Regional Private Well Water Testing

Private Wells Background

Recent studies by the United States Geological Survey (USGS) and others have found a prevalence of high levels of arsenic and uranium in well water in Connecticut. Long-term exposure to arsenic and uranium can have major health impacts such as compromised immune systems, cancer, kidney damage and developmental issues in children. It is therefore very important that residents test their well water periodically to ensure that it remains safe for consumption.

In terms of regulation, there is no federal or state requirement for private well owners to routinely test their water. Local health directors may require routine testing only if there is known contamination in the area. Additionally, the only time testing results are reported to local health departments is when the test is performed in conjunction with a property transaction or new construction. Consequently, information on well water quality can be incomplete and outdated. The only way to know your well water quality for certain is to have it tested yourself.

To help residents navigate the resources available to them, WestCOG has developed this webpage to provide residents with updated information on well water testing and affordable testing and treatment options. See below for recommendations concerning testing parameters and testing frequencies. For a map of available testing laboratories and treatment companies visit the Regional Well Water Program Web Application.

For more information on well water testing in Connecticut, visit the Department of Public Health (DPH) Private Wells Program website or the Environmental Protection Agency (EPA) Private Drinking Water Wells website listed below.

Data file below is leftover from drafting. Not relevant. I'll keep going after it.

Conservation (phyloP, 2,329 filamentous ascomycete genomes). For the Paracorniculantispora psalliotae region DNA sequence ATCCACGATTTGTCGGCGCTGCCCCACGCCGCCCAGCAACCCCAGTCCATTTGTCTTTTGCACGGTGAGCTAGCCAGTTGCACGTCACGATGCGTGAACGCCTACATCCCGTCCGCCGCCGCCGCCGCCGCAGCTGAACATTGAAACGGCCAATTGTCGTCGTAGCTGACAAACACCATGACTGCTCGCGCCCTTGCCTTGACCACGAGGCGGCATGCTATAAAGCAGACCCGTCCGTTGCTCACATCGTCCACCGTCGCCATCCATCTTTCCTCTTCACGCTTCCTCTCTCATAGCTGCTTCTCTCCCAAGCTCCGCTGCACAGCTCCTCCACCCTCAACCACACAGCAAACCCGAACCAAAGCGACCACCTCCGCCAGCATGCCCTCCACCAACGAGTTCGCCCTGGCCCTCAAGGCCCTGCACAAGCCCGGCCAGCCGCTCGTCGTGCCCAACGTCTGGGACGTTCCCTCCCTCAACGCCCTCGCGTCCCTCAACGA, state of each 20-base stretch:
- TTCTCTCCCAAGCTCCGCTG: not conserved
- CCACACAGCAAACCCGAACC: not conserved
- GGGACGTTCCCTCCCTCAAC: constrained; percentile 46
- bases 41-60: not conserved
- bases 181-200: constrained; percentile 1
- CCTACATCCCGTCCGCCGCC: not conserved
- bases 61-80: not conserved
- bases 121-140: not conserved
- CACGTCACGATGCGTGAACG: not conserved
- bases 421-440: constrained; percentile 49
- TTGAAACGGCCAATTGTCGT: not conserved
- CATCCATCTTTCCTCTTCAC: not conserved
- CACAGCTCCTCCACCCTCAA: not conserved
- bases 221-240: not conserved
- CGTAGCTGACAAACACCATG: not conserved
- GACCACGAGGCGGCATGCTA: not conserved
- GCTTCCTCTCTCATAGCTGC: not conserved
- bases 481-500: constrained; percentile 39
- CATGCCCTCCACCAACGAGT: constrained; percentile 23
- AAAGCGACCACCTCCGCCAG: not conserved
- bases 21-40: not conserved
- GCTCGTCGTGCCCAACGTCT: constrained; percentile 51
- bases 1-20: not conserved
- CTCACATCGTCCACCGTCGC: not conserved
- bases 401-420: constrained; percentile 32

Recommended Testing

Based on the recommendations of DPH and the Water Planning Council Advisory Group (WPCAG), WestCOG has developed the following list of recommended testing parameters. Additional parameters such as heavy metals, PFAs, pesticides and herbicides can be tested for upon request but are typically only a concern if the well is located near or down gradient from former industrial or intensive agricultural sites.

ParameterTesting FrequencyDrinking Water StandardCommon Treatment Methods
Total Coliform BacteriaEvery yearNone PresentShock Chlorination; UV light
Nitrate-NitrogenEvery year10 mg/LReverse Osmosis; Anion Exchange; Distillation
Nitrite-NitrogenEvery year1 mg/LReverse Osmosis; Anion Exchange; Distillation
pHEvery year6.5-8.5 SUAcid Neutralizing Filter; Soda Ash Injection
OdorEvery year Filtration
SodiumEvery year100 mg/LReverse Osmosis; Distillation
ChlorideEvery year250 mg/LReverse Osmosis; Distillation
HardnessEvery year0-60 Soft; 61-120 Mod Hard; 121-180 Hard; >181 Very HardWater Softener
Apparent ColorEvery year< 15 SUFiltration
SulfateEvery year250 mg/LReverse Osmosis; Anion Exchange; Distillation
TurbidityEvery year< 5 SUFiltration
IronEvery year0.3 mg/LIron Filtration
ManganeseEvery year0.03 mg/L (Aesthetic based) 0.3 mg/L (Health based)Oxidizing/Greensand Filter; Water Softener (low concentration)
LeadEvery 3-5 years15 ppbReverse Osmosis; Distillation
ArsenicEvery 5 years0.01 mg/LReverse Osmosis; Anion Exchange; Distillation; Oxidizing/Greensand Filter
UraniumEvery 5 years0.03 mg/LReverse Osmosis; Anion Exchange; Distillation
RadonEvery 5 years4,000 pCi/LAeration; Granular Activated Treatment
FluorideEvery 5 years2.0 mg/LReverse Osmosis; Distillation; Activated Alumina Filters; Bone Charcoal Carbon Filters
Volatile Organic Compounds (VOCs)At least OnceVaries by compoundVaries by compound

Due to groundwater flow, DPH strongly encourages residents to follow its guidance on testing frequency. Even if well water tests negative for contaminates one year, it can potentially become contaminated by water flowing down gradient from a remote source.

The Drinking Water Standards are derived from the EPA Maximum Contaminant Levels (MCLs), which specify the maximum contaminant concentration deemed acceptable in public drinking water by the EPA. Some of these standards are set based on aesthetics, while others are set based on health risks.

More information about recommended testing can be found from DPH and the EPA.